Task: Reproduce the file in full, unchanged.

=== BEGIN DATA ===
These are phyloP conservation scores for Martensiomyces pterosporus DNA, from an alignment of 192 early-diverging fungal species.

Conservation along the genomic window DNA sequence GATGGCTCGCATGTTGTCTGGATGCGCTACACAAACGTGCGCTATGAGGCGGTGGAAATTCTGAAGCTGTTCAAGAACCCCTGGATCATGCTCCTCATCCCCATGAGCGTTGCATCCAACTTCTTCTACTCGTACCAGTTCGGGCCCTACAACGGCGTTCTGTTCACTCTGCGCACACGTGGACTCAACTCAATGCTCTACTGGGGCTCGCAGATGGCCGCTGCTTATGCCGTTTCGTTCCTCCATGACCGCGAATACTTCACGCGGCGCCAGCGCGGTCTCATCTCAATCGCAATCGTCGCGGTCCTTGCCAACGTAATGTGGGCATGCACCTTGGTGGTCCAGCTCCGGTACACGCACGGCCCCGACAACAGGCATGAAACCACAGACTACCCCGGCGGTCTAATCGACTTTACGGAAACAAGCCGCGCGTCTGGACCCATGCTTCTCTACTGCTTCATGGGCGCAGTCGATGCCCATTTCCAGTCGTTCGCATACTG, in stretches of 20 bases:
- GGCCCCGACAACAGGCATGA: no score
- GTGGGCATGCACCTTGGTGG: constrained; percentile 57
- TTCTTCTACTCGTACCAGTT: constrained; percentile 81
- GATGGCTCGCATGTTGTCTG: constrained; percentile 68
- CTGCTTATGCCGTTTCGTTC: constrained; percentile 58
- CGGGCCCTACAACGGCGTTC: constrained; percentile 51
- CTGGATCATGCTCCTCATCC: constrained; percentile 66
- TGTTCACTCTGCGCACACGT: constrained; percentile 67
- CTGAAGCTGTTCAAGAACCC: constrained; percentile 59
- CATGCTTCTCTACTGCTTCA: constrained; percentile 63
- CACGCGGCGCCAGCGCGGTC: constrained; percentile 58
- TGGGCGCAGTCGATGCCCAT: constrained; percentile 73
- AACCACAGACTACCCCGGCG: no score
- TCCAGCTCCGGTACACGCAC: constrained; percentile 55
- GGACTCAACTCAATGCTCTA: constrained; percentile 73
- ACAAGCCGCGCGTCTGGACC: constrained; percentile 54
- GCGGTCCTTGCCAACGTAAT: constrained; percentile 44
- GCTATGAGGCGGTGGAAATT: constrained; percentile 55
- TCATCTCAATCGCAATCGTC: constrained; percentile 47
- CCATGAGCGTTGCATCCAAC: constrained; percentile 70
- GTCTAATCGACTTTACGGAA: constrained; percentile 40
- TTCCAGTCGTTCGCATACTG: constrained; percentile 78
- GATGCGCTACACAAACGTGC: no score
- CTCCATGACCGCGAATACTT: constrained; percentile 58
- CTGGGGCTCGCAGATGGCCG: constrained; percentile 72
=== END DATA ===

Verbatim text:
These are phyloP conservation scores for Martensiomyces pterosporus DNA, from an alignment of 192 early-diverging fungal species.

Conservation along the genomic window DNA sequence GATGGCTCGCATGTTGTCTGGATGCGCTACACAAACGTGCGCTATGAGGCGGTGGAAATTCTGAAGCTGTTCAAGAACCCCTGGATCATGCTCCTCATCCCCATGAGCGTTGCATCCAACTTCTTCTACTCGTACCAGTTCGGGCCCTACAACGGCGTTCTGTTCACTCTGCGCACACGTGGACTCAACTCAATGCTCTACTGGGGCTCGCAGATGGCCGCTGCTTATGCCGTTTCGTTCCTCCATGACCGCGAATACTTCACGCGGCGCCAGCGCGGTCTCATCTCAATCGCAATCGTCGCGGTCCTTGCCAACGTAATGTGGGCATGCACCTTGGTGGTCCAGCTCCGGTACACGCACGGCCCCGACAACAGGCATGAAACCACAGACTACCCCGGCGGTCTAATCGACTTTACGGAAACAAGCCGCGCGTCTGGACCCATGCTTCTCTACTGCTTCATGGGCGCAGTCGATGCCCATTTCCAGTCGTTCGCATACTG, in stretches of 20 bases:
- GGCCCCGACAACAGGCATGA: no score
- GTGGGCATGCACCTTGGTGG: constrained; percentile 57
- TTCTTCTACTCGTACCAGTT: constrained; percentile 81
- GATGGCTCGCATGTTGTCTG: constrained; percentile 68
- CTGCTTATGCCGTTTCGTTC: constrained; percentile 58
- CGGGCCCTACAACGGCGTTC: constrained; percentile 51
- CTGGATCATGCTCCTCATCC: constrained; percentile 66
- TGTTCACTCTGCGCACACGT: constrained; percentile 67
- CTGAAGCTGTTCAAGAACCC: constrained; percentile 59
- CATGCTTCTCTACTGCTTCA: constrained; percentile 63
- CACGCGGCGCCAGCGCGGTC: constrained; percentile 58
- TGGGCGCAGTCGATGCCCAT: constrained; percentile 73
- AACCACAGACTACCCCGGCG: no score
- TCCAGCTCCGGTACACGCAC: constrained; percentile 55
- GGACTCAACTCAATGCTCTA: constrained; percentile 73
- ACAAGCCGCGCGTCTGGACC: constrained; percentile 54
- GCGGTCCTTGCCAACGTAAT: constrained; percentile 44
- GCTATGAGGCGGTGGAAATT: constrained; percentile 55
- TCATCTCAATCGCAATCGTC: constrained; percentile 47
- CCATGAGCGTTGCATCCAAC: constrained; percentile 70
- GTCTAATCGACTTTACGGAA: constrained; percentile 40
- TTCCAGTCGTTCGCATACTG: constrained; percentile 78
- GATGCGCTACACAAACGTGC: no score
- CTCCATGACCGCGAATACTT: constrained; percentile 58
- CTGGGGCTCGCAGATGGCCG: constrained; percentile 72